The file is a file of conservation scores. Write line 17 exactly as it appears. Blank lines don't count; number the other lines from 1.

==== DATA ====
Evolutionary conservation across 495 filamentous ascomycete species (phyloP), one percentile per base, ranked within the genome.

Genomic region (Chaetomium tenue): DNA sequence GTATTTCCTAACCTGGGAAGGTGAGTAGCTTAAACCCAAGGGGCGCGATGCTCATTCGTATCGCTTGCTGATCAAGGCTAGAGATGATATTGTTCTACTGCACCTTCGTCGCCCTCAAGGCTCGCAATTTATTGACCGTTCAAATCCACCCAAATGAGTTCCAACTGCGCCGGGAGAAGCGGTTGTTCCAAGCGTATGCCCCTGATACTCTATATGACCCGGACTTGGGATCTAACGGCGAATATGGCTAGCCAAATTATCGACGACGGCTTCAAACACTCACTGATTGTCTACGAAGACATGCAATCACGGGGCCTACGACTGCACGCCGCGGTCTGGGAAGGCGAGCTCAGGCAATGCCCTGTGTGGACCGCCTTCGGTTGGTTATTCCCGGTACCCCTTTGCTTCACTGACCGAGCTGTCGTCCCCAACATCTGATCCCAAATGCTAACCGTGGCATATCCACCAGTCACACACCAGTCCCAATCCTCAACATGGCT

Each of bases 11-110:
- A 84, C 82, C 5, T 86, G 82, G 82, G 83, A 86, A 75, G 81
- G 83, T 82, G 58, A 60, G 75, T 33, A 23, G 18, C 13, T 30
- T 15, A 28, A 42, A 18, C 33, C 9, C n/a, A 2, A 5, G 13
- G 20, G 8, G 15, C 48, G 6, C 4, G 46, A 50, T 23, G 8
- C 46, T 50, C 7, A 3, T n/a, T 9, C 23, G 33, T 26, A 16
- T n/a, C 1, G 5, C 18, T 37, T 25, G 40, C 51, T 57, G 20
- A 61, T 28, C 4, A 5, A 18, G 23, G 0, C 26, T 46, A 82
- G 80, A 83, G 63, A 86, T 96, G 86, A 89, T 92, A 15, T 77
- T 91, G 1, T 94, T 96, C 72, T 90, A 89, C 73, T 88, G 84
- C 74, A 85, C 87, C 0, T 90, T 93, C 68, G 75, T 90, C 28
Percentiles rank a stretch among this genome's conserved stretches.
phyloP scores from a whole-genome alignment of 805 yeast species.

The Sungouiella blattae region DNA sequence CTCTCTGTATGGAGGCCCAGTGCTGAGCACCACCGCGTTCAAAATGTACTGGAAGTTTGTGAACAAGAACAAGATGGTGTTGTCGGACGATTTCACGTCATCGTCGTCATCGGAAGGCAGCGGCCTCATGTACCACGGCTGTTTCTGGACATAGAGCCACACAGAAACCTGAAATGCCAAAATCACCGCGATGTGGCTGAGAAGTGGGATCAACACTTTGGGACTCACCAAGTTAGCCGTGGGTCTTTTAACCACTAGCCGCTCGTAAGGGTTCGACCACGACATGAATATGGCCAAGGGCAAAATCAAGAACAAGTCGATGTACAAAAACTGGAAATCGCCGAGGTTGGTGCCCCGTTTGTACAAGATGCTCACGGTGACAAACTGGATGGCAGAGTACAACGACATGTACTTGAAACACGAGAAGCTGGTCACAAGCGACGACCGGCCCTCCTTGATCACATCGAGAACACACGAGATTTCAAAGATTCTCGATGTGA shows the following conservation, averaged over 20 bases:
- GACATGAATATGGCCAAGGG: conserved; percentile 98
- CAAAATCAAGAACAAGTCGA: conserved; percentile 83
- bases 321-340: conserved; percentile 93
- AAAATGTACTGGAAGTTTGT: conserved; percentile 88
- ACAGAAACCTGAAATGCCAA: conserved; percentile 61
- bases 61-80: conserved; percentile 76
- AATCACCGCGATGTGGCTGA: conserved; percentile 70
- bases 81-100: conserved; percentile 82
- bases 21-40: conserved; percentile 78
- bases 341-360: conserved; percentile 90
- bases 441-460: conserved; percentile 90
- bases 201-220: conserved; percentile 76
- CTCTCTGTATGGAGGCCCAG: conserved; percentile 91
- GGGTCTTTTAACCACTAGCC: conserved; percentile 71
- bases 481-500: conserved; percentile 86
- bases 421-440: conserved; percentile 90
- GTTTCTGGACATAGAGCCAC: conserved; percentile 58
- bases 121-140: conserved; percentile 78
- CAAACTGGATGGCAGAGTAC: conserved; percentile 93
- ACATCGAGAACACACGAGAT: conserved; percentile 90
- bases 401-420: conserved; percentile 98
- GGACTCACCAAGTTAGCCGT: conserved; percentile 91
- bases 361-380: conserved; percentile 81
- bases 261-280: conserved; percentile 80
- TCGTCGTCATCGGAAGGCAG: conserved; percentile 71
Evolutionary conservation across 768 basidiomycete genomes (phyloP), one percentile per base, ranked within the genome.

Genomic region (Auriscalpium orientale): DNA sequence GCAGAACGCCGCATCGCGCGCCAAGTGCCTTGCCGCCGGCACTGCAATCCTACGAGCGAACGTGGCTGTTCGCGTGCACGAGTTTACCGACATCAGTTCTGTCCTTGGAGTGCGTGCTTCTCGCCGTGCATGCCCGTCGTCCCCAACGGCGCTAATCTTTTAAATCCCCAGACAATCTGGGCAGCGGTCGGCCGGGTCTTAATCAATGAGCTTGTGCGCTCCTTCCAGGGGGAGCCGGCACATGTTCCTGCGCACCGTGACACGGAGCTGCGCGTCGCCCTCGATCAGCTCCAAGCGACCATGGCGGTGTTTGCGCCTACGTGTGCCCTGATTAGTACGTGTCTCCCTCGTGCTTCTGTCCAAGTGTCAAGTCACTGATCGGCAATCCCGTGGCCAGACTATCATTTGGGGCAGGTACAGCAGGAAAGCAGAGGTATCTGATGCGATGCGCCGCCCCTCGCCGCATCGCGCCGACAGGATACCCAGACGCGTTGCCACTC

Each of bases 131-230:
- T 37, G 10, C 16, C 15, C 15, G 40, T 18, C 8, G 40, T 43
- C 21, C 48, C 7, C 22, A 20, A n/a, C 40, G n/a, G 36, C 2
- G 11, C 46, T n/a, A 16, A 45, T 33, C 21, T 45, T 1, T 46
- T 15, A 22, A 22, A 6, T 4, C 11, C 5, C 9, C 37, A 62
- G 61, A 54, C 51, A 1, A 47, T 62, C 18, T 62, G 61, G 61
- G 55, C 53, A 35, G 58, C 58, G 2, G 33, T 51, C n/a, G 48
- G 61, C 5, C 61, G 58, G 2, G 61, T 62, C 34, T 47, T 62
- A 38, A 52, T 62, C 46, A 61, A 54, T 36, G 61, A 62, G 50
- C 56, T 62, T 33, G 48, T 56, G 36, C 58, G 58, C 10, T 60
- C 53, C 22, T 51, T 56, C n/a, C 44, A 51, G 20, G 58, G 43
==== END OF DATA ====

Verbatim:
- GACATGAATATGGCCAAGGG: conserved; percentile 98